By Ary Bordes and Andrea Couture. Beacon Press. Boston, 1978. Out of print.

Note, it's an old book--published 11 years ago, it's events taking place between 1965 to 1975. Consequently if you want to get a copy you'll no doubt have to order it, your local book store is not likely to have it.

Review by Bob Corbett
Aug. 24, 1989

This book is the story of the work and rise in fame of Dr. Ary Bordes, a Haitian physician. In the mid-60s Bordes decided to dedicate his life to improving the health of Haitians and introducing family planning to Haiti. The ten year period of the book follows him from his initial work with his clinic in Port-au-Prince through major foreign grants, especially from family planning groups, into the Cul de Sac (just outside Port-au-Prince) where he develops an impressive model program, and finally hinting at the after-1975 period when Haiti attacks a national health and family planning program, much indebted to Bordes work.

This brief cold description doesn't explain what's so extraordinary about this book. The form is a book of 14 chapters. Each chapter begins with some short quote from Ary Bordes. The rest is his story as told by Andrea Couture. His statements are often simply fascinating, and Couture writes as well about Haiti as anyone I've ever read. In fact, her first chapter is a simply wonderful description of the everyday life of the Haitian peasant. The book is worth it just for chapter 1, which has virtually nothing to do with health care.

What I found simply so fascinating I could hardly put the book down, was the detailed story of how Bordes' work grew, and what impressive successes he had in the Cul de Sac work. His attitudes toward development and international developers is one I share in the main and found his positions exceptional.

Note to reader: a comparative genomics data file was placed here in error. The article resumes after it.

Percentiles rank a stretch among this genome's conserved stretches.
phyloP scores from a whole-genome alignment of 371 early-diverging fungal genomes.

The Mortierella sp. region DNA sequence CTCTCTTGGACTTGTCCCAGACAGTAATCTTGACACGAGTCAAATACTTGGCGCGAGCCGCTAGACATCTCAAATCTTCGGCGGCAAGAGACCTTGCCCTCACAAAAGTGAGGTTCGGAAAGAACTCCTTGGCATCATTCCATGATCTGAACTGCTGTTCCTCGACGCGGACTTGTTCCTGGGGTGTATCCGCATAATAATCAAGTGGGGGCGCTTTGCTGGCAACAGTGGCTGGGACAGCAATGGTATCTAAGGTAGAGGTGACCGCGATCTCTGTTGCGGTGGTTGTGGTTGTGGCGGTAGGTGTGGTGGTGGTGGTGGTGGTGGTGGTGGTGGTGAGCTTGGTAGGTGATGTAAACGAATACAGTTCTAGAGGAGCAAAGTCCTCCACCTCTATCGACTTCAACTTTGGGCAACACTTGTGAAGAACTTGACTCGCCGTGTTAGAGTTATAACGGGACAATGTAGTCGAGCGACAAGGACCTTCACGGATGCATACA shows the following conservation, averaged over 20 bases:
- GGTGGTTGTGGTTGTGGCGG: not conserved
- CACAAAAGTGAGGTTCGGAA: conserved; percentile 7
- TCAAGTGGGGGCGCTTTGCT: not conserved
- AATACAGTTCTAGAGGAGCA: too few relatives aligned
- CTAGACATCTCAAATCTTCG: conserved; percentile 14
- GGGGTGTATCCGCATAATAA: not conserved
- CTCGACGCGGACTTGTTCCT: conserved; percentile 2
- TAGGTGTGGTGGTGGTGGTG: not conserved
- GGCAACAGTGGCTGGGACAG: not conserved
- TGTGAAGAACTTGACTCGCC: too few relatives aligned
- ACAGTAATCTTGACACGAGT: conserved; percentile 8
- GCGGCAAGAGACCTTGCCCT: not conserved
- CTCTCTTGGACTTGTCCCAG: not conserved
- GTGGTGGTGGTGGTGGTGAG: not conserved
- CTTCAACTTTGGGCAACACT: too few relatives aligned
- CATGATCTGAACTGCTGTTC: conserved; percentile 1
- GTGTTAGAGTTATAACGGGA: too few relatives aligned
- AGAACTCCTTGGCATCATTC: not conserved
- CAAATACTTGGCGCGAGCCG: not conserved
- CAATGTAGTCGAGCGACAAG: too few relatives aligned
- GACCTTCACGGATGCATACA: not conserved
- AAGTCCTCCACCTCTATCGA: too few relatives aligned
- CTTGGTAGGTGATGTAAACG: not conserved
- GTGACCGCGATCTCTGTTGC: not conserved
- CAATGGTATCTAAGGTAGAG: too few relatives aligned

I have just finished a very long paper on international development theory, which essentially, in more detail and with more argument, says what Bordes says so well in chapter 10:

"I think that what Americans, or people who want to help, should not do is to come and do for us. They should find out who are the Haitians that can do the job--and help them do it. There are many jobs to be done, and Haitians ready for them. There are Haitians frustrated because they cannot do what they would like to do. They see a lot of people coming and doing instead of helping them to do. This to me is the attitude to take: know that in every country there are enough civically-minded people desirous to change the country and if you want to do something--find them; them them. Development is a national endeavor; only the nationals of a country will develop the country. If external development comes, it will be for the benefit of the external forces. The world is not idealistic and people do not give usually...very few people give for nothing. Usually it is give and take. But someone who is trying to give, should be trying to push toward self-development. It is more time-consuming, but more lasting."

Despite my rave attitude toward this book, I am cautious about much of it and don't even believe significant parts of it. No matter. The book is better than its flaws. But, just to record some of my own suspicions so that you not think I'm too naive!:

And on and on and on. The book must be taken with a whole box of salt. Nonetheless, Couture's ability to record the struggles of introducing health care and family planning into such a primitive culture is spellbinding.


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